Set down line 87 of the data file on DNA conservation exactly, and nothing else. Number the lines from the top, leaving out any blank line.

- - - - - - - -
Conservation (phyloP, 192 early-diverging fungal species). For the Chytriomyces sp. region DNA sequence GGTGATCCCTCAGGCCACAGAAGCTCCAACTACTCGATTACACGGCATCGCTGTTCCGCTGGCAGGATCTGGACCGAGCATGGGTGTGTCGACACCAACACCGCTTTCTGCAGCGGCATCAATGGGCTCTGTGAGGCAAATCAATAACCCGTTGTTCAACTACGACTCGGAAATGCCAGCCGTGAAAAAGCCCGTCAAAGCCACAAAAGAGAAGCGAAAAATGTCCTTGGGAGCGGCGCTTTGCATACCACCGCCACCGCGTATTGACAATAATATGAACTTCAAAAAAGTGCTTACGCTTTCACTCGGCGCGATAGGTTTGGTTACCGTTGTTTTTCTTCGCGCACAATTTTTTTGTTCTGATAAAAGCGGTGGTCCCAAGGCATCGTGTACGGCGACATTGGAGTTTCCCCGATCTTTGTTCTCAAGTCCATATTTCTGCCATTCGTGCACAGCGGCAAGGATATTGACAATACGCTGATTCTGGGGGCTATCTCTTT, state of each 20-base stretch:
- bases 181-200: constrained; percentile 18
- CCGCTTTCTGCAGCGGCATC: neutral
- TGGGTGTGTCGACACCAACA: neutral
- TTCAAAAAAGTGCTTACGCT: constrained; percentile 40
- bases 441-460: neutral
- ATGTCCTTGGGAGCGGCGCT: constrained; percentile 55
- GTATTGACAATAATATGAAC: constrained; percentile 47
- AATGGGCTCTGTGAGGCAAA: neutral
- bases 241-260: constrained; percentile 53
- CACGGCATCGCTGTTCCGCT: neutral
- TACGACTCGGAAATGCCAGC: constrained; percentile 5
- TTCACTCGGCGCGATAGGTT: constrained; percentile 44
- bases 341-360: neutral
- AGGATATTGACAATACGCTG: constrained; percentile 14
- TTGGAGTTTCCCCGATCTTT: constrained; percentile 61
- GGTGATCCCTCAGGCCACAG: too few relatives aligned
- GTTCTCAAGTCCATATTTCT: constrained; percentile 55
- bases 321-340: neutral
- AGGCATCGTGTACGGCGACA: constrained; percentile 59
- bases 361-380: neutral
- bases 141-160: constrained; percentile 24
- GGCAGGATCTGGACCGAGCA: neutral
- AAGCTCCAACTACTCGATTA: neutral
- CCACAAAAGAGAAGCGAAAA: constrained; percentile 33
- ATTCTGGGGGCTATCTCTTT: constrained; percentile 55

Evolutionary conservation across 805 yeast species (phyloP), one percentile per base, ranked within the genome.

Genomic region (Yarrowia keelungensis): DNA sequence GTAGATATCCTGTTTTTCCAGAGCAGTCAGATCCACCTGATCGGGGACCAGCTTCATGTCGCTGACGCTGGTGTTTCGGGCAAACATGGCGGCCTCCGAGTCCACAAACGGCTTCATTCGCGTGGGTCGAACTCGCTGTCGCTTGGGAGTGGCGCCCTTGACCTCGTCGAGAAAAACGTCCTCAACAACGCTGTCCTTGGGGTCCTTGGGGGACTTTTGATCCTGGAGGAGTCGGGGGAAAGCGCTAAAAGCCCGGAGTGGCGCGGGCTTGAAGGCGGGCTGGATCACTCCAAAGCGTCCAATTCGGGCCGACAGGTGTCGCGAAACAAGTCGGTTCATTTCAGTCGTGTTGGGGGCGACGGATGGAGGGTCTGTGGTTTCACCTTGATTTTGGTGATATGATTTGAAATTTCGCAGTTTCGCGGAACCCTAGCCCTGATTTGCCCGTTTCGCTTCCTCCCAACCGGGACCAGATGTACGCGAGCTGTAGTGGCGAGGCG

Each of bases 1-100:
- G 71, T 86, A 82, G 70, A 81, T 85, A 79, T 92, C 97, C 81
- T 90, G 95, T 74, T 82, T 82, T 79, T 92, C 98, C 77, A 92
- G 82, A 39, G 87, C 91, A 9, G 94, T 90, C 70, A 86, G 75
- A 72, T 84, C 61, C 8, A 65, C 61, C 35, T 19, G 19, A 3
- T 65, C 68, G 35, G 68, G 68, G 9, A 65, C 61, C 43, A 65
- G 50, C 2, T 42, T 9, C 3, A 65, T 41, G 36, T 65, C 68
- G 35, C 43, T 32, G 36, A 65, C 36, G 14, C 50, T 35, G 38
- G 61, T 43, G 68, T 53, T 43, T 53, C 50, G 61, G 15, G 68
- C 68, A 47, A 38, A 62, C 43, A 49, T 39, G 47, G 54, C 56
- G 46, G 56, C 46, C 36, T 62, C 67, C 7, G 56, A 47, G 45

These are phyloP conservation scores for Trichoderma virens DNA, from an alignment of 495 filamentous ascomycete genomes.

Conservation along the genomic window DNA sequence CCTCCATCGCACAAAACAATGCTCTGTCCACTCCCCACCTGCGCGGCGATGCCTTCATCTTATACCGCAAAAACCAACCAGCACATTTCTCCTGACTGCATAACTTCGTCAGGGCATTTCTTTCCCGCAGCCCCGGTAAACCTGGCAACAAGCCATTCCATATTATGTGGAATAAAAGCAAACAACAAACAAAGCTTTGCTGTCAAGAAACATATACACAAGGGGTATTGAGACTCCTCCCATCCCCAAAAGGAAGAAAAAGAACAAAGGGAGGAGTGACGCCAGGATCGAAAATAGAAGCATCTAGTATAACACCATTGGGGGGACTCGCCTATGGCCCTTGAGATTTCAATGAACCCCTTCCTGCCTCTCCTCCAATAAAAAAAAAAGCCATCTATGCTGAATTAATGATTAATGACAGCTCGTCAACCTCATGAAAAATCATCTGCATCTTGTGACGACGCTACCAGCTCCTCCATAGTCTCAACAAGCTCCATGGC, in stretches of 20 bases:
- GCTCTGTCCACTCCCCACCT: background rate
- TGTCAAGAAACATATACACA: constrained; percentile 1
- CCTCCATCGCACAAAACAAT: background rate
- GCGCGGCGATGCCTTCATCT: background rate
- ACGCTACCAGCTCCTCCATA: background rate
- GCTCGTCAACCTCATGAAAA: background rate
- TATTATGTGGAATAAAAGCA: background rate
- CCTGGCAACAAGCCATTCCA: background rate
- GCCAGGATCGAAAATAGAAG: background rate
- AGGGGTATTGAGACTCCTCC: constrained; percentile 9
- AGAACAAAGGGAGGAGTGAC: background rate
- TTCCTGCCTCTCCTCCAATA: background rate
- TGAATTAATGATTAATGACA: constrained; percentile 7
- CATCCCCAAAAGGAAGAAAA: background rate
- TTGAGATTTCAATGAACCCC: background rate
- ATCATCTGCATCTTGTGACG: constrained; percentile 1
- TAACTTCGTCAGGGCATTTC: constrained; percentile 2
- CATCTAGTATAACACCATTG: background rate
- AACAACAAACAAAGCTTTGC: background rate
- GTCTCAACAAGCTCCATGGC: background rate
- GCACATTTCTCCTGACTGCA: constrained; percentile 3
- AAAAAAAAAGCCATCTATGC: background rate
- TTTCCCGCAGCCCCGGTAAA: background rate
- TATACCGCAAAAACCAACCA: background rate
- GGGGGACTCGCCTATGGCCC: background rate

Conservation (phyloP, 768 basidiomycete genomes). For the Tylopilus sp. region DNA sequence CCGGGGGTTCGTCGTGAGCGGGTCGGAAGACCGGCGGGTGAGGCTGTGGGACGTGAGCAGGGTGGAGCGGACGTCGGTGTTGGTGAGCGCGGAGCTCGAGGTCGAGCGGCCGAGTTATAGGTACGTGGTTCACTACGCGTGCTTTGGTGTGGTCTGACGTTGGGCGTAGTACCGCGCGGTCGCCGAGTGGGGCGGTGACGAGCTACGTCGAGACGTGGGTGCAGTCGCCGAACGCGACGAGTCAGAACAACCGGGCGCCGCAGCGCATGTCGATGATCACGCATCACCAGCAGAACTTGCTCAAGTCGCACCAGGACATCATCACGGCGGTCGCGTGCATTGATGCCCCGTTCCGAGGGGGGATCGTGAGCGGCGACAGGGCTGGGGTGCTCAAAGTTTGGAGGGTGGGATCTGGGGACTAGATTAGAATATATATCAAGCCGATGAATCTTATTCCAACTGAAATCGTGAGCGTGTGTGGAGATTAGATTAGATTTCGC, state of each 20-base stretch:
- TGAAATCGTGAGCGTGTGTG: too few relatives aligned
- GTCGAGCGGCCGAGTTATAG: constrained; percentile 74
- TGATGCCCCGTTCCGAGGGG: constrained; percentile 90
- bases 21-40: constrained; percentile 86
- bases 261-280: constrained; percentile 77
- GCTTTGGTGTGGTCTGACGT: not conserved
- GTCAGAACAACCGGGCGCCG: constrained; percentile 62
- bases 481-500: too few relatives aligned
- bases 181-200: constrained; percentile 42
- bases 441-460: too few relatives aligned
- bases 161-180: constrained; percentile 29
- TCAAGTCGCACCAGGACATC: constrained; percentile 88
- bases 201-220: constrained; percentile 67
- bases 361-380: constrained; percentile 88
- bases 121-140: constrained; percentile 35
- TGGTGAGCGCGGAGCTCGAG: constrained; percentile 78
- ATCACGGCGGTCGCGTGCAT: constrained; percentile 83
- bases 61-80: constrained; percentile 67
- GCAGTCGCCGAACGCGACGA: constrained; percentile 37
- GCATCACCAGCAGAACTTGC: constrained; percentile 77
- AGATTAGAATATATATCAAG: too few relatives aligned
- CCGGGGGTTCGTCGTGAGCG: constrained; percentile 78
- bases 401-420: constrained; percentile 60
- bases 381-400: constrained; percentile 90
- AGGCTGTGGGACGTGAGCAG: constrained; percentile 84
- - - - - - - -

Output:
- GCATCACCAGCAGAACTTGC: constrained; percentile 77